Capt. Wade Pelly knew his right foot was frostbitten, but just how bad it was, he could not tell. A day and a half earlier, Pelly and three fellow crew members aboard a Canadian Forces Griffon helicopter were summoned to rescue a severely ill fisherman aboard a trawler in the Labrador Sea. But something went terribly wrong during a blinding blizzard and the Griffon crashed into the frigid waters off Killinek Island near the northernmost tip of Labrador. The helicopter rolled, trapping the four men—who wore heavy parkas and mukluks but no survival suits—below the water’s surface. Acting quickly, they clambered out onto the bobbing belly of the disabled Griffon. Soaked to the bone, and with Pelly losing a mukluk during the ordeal, they waited as their craft floated towards the island. Within five metres of shore, they swam for it, through waters so cold that fatal hypothermia could set in within minutes. They then slogged for four kilometres amidst heavy snow and wind chills that dipped to -37° C, eventually taking refuge in an abandoned shack.
Some 36 hours later, still soaking wet and freezing cold, the men were relieved to hear the thudding twin rotors of a canary yellow Labrador rescue helicopter. Now, with help at hand, Pelly wanted to know about his condition. “He looked at me and said, ‘Am I going to lose my foot?’ ” said Sgt. Yves (Ziggy) Carignan, a search-and-rescue specialist who arrived aboard the Lab. “I down and right lied to him and told him, ‘No, no, it doesn’t look that bad. It should be all right.’ ” Whether Pelly’s foot could be saved remained in doubt at week’s end. What was certain, though, was that the 25-year-old first officer and co-pilot from Princeton, B.C.—along with pilot Capt.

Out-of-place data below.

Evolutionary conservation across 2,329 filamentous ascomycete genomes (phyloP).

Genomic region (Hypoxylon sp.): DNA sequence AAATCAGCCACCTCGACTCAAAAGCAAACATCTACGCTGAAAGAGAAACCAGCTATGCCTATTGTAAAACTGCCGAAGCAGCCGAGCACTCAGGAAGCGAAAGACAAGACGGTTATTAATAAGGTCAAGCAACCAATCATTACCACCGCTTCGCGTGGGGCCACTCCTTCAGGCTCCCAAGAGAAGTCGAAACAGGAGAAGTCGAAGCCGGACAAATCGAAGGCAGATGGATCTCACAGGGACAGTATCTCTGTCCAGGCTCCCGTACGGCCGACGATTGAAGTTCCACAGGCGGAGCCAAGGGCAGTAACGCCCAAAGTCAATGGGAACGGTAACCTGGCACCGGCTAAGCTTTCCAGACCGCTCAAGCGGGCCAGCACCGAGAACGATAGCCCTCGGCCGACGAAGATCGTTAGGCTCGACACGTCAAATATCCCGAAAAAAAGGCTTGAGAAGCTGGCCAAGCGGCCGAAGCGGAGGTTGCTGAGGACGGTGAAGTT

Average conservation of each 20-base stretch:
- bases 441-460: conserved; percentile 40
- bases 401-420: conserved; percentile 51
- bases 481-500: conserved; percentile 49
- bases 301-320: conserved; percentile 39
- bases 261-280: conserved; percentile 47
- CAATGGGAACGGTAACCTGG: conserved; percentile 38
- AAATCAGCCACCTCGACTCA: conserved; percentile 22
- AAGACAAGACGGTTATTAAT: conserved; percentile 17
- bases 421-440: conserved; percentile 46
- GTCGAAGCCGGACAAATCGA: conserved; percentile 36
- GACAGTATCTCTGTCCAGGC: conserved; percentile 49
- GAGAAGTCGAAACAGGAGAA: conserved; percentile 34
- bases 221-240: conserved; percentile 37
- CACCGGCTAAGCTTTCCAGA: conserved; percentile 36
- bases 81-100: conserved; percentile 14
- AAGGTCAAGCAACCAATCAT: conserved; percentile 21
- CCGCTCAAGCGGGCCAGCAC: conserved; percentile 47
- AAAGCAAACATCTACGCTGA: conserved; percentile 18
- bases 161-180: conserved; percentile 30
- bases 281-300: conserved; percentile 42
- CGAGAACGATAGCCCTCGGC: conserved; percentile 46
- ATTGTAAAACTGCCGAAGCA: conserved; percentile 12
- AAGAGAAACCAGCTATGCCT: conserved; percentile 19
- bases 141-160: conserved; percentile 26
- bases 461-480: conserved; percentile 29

Karim Krey, 26, of Nelson, B.C., flight engineer Sgt. Scott McCoy,
37, of St. Catharines, Ont., and Master Cpl. André Daigle, 35, a searchand-rescue technician from SteFoy, Que.—had survived the kind of northern nightmare that can easily end in tragedy. That it did not end that way this time is a testament to
the ingenuity and everyday heroism of those who patrol the air and seas in one of the most forbidding corners of the planet.
The drama began at 5:58 a.m. on Nov. 12 when the Danish-registered trawler, the Vesturvon, radioed the Rescue Co-ordination Centre in Halifax that Joshua Alookee, an Inuit fisherman from Broughton Island, was vomiting blood and had a history of bleeding ulcers. At the time, the ship and its 34 crew members were about 100 miles east of Resolution Island at the southeastern tip of Baffin Island. The centre radioed Canadi-